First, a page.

Linda McGarva-Cohen is a longtime volunteer, event planner and philanthropist who has served on the boards of several organizations including the Royal Manitoba Theatre Centre, The Downtown Winnipeg Biz Placemaking Committee, The Manitoba Theatre for Young People and Ace Art Inc. Previously she worked as a graphic designer, marketing specialist, and fashion illustration instructor.

James and Linda have supported a wide variety of causes in our community and abroad including the Assiniboine Park Conservancy Amur Tiger Exhibit, Canada’s Royal Winnipeg Ballet, The Manitoba Museum, The Winnipeg Symphony Orchestra, Royal Manitoba Theatre Centre, University of Manitoba, St. John’s-Ravenscourt School, True North Youth Foundation’s Camp Manitou, Harvest Manitoba, Ronald McDonald House, World Vision Canada, and various Winnipeg area hospitals.

They both believe in giving back by thinking globally, acting locally, and trying to help make our world of over 8 billion people a better place.



Media Contact: 

Brandi Hayberg
Manager of Marketing & Communications
Manitoba Museum

Do you know how to spot Orion in the night sky?

Long winter nights are perfect for sky watching! In this video, Planetarium Astronomer Scott Young will show you how to find the constellation Orion and the Winter Triangle.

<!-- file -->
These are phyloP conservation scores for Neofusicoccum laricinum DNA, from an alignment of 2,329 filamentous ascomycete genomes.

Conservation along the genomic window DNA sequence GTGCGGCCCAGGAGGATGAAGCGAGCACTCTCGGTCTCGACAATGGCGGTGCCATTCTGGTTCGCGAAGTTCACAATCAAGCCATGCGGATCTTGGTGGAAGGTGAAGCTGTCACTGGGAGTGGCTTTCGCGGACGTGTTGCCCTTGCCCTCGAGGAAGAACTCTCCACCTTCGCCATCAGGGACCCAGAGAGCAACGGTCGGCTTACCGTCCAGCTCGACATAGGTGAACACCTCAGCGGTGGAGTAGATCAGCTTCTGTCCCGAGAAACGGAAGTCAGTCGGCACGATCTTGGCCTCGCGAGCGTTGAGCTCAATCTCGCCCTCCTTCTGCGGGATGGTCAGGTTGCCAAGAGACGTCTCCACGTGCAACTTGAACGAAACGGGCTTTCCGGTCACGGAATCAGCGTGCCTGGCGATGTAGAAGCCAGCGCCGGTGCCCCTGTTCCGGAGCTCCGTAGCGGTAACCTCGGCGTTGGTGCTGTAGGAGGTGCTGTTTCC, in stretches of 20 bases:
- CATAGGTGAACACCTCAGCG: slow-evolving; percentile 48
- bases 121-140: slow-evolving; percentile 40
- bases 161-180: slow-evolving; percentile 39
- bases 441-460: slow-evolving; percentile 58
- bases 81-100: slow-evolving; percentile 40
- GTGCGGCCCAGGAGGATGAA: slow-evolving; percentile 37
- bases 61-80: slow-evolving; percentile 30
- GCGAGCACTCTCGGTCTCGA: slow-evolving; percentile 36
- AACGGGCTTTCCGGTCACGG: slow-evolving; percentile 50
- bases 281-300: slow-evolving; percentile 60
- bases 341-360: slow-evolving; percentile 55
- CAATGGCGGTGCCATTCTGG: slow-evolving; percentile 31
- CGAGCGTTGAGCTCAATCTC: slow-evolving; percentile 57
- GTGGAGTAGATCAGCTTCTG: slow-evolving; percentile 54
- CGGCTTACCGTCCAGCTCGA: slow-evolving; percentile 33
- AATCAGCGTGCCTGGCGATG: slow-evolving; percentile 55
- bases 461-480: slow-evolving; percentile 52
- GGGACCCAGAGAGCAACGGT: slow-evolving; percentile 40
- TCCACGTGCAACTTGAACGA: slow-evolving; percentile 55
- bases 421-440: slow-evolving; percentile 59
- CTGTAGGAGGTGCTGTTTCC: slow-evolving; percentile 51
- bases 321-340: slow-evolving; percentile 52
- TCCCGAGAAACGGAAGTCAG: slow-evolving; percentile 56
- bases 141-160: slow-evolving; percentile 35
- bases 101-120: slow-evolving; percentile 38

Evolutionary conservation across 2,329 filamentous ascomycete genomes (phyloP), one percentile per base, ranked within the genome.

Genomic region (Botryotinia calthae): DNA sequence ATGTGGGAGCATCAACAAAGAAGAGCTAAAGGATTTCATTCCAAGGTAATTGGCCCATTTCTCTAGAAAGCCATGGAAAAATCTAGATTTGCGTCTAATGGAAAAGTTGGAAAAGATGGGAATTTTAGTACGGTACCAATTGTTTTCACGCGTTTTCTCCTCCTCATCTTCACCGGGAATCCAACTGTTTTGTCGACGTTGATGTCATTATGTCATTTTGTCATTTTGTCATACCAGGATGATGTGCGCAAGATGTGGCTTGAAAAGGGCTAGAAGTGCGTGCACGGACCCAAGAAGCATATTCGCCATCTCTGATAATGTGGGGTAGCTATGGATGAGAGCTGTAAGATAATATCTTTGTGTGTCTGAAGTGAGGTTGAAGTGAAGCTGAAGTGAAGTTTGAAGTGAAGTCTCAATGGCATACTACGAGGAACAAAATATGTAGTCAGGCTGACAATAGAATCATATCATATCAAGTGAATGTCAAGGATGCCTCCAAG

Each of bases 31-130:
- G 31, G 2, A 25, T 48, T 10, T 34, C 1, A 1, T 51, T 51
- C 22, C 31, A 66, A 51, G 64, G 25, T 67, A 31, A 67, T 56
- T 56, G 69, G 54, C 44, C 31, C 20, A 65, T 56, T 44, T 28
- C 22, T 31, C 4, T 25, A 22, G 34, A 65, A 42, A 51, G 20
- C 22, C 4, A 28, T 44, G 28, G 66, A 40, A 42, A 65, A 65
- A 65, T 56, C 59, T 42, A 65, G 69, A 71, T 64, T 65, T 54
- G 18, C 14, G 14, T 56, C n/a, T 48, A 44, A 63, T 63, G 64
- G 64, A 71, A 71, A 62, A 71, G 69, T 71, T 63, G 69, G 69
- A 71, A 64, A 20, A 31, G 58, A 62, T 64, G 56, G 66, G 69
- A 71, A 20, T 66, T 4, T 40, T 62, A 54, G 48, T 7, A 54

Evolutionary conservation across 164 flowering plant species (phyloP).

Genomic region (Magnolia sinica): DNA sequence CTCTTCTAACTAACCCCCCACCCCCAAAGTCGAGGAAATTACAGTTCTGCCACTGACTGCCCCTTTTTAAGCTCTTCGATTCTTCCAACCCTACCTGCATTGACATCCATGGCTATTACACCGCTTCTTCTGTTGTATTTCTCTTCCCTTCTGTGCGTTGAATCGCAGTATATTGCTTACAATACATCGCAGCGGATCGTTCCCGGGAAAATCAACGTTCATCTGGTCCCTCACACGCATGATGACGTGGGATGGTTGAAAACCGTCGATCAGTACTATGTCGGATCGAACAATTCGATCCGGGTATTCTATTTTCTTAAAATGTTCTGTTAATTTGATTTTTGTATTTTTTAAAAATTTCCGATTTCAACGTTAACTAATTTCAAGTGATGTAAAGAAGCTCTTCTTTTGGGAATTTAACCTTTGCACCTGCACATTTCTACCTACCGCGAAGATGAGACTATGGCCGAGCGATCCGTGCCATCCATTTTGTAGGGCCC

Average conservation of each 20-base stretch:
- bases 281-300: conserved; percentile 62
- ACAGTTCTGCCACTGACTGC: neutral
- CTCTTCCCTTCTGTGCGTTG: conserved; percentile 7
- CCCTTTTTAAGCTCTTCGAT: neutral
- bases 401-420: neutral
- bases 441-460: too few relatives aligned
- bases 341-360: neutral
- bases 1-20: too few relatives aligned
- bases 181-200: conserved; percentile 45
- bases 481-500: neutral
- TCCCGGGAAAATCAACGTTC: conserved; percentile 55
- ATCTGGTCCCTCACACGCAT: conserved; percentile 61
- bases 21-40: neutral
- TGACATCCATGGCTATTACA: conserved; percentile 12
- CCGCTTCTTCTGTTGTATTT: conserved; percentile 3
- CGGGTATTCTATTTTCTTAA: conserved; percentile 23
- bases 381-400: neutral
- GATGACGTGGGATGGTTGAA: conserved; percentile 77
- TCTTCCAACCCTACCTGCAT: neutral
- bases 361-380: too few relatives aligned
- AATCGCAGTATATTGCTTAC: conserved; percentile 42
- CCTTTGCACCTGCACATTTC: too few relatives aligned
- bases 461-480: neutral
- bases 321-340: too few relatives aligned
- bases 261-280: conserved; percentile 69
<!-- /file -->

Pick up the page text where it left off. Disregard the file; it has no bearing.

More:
Find the next showing of Manitoba Skies on the Planetarium schedule.

Join us for Dome@Home on the last Thursday of the month at 7 pm. We’ll be live on both Facebook and YouTube.

Do you know how we conserve the dioramas? Part 2

Did you know that vibrations and gravity can change the dioramas in the Museum Galleries? These dioramas are cared for by our Conservation team, who have a variety of challenges in their up-keep and must constantly adapt to find solutions to issues that arise! Learn about some of the work of a conservator in this video with Assistant Conservator Loren.

To learn more about diorama conservation in Loren’s recent blog post, click here.

Winnipeg 150: The Winnipeg Gallery

The city of Winnipeg turns 150 this year, with today being the anniversary of the first meeting of City Council! Join Curator of History Dr. Roland Sawatzky in the Winnipeg Gallery to learn some of the amazing stories shared in this space.

This series will continue throughout 2024, so keep an eye out for more #Wpg150 videos!

Do you know how we conserve the dioramas? Part 1

As you travel through the Manitoba Museum, you’re transported to various places and times by the dioramas in the galleries. These dioramas are cared for by our Conservation team, who have a variety of challenges in their up-keep and must constantly adapt to find solutions to issues that arise! In this video, Assistant Conservator Loren shows us his favourite diorama and shares a bit of the upkeep that goes into preserving it.